What We Talk About When We Talk About Popping Pimples
In this article you’ll learn:
1. Popping zits is not new — Plato probably popped zits
2. What’s inside a pimple, exactly?
3. The problem with zit popping
4. What you should do instead of squeezing pimples
Acne is nothing new. The ancient Greeks had zits, although their theory about the cause of acne was off the mark — they believed it came from an internal imbalance of blood, phlegm, black bile, and yellow bile.
But you know the real deal with acne: teenage genetics trigger an overproduction of oil that causes the skin cells lining the hair follicles to become sticky, which traps bacteria (called P. Acnes) in the follicle until it multiplies and gives birth to a pimple — usually just in time for junior prom or an important photo op.
And pimples often rear their ugly heads beyond teen years.
What’s inside a pimple?
What’s a zit actually made of? Let's deconstruct the gunk that produces such emotional anxiety:
- Blackheads: When you go blackhead popping you're messing with a stretched open pore clogged with oil or dead skin cells.
- Whiteheads: A closed pore clogged with oil or dead skin cells
- Papules: Elevation of skin with no visible fluid
- Pustules: Small bumps on the skin containing fluid or pus
- Lipoma: A small growth of fat cells found in a fibrous capsule just below the skin
- Cysts: A sac-like pocket of tissue, often filled with fluids, that can grow anywhere in or on the body
- Milia: Small white bumps that occur when keratin gets stuck under skin
The problem with squeezing pimples
When it comes to treating acne, there’s one contemporary tactic that the ancient Greeks no doubt would have likely deployed: popping pimples. And why not? Witch hazel and toothpaste didn't exist — the Greeks did, however, use a combination of diet, herbal remedies, and prayers — and they probably got a dopamine charge out of squeezing their pimples, one main reason why the tactic has proved so satisfying for so many people for millennia.
Problem is, there’s limited benefit to popping zits. “Popping pimples usually won’t help you get the outcome you want, which is to get the microorganisms out of your skin,” said Dr. Steve, our derm-in-chief. “Zit popping can actually spread the microorganism inside your skin, which can trigger a worse acne lesion. As a result it takes longer to heal and may even increase your risk of scarring.”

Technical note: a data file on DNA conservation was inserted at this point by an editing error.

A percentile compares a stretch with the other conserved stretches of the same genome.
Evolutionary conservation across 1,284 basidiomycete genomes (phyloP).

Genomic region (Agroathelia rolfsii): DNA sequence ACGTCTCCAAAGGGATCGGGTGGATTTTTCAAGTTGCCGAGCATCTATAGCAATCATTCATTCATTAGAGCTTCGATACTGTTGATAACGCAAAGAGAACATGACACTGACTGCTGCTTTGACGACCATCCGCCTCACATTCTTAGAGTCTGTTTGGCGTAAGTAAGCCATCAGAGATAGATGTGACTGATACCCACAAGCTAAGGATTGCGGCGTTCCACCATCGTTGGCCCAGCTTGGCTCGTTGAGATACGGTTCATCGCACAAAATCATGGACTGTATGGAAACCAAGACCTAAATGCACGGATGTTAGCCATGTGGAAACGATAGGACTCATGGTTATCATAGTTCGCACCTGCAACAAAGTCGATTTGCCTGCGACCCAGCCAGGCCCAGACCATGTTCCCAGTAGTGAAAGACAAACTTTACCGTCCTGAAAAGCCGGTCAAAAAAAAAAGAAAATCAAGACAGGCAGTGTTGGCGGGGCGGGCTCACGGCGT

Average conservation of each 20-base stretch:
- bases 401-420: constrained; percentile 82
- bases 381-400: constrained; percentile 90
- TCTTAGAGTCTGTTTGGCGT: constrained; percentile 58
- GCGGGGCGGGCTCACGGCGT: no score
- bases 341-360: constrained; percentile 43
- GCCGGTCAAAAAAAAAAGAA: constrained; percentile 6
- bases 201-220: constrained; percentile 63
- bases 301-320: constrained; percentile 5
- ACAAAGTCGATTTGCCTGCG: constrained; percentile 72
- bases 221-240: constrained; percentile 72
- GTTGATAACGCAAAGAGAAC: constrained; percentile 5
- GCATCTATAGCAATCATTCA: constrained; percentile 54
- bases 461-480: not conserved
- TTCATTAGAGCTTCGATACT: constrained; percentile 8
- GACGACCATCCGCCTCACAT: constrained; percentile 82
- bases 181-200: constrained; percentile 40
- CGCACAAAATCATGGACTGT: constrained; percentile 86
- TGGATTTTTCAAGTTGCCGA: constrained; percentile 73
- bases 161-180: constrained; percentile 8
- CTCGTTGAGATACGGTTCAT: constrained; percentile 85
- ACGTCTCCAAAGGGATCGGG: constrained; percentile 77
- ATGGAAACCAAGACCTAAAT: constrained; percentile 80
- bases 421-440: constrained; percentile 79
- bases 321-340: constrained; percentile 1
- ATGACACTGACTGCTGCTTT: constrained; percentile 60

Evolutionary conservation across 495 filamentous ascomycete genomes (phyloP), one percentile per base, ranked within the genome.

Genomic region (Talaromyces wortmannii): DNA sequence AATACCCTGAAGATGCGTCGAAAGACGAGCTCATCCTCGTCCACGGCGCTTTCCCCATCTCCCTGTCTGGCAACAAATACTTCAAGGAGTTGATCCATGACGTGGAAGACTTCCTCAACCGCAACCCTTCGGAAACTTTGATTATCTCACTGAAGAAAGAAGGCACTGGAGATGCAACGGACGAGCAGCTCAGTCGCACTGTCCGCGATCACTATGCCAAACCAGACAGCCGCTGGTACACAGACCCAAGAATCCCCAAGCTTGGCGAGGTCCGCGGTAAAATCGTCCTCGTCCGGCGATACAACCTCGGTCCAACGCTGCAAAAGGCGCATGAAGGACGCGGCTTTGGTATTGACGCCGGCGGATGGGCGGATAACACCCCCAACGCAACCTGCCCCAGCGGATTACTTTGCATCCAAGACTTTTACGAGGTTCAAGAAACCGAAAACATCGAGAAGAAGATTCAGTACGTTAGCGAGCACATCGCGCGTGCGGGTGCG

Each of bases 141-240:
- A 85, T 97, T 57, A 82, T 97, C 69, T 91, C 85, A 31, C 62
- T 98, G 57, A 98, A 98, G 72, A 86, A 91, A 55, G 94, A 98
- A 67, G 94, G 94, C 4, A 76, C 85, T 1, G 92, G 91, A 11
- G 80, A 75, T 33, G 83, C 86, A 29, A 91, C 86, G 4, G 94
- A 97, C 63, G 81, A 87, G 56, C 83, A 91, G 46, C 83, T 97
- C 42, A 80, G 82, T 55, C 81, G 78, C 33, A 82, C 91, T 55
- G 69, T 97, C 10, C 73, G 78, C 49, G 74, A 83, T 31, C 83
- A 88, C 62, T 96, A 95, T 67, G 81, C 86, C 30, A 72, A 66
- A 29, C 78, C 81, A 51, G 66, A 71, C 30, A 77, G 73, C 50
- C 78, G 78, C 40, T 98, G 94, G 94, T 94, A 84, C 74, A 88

While you shouldn't take popping blackheads, whiteheads, papules, and pustules into your own hands (or fingers), there are scenarios where pimple popping can be beneficial. “With zit popping, you can probably help it on its way out, but it's really hard for patients to always know when and how to do it,” said Dr. Steve. "It can help reduce the size of the blemish and reduce discomfort — if done by a professional."
As for cyst popping, dermatologists typically puncture the skin and then apply pressure to release the pus and/or blood. Same with milia and lipoma, which are then lifted out with a tweezer. With the exception of some cysts, these growths are all benign, so removal is often a matter of comfort — or timing (performed before you have your photo taken for your driver's license).
Better than squeezing
Of course, the best way to deal with acne is to take care of your skin consistently. Retinol in the Night Cream and Salicylic Acid in the Everyday Face Wash go a long way toward cleaning out the gunk and accelerating healthy skin reproduction. But it takes time. Check this post out if you’re wondering what to expect in the first six weeks.
Any questions? Reach out, we’re here so you don’t need to continue squeezing pimples.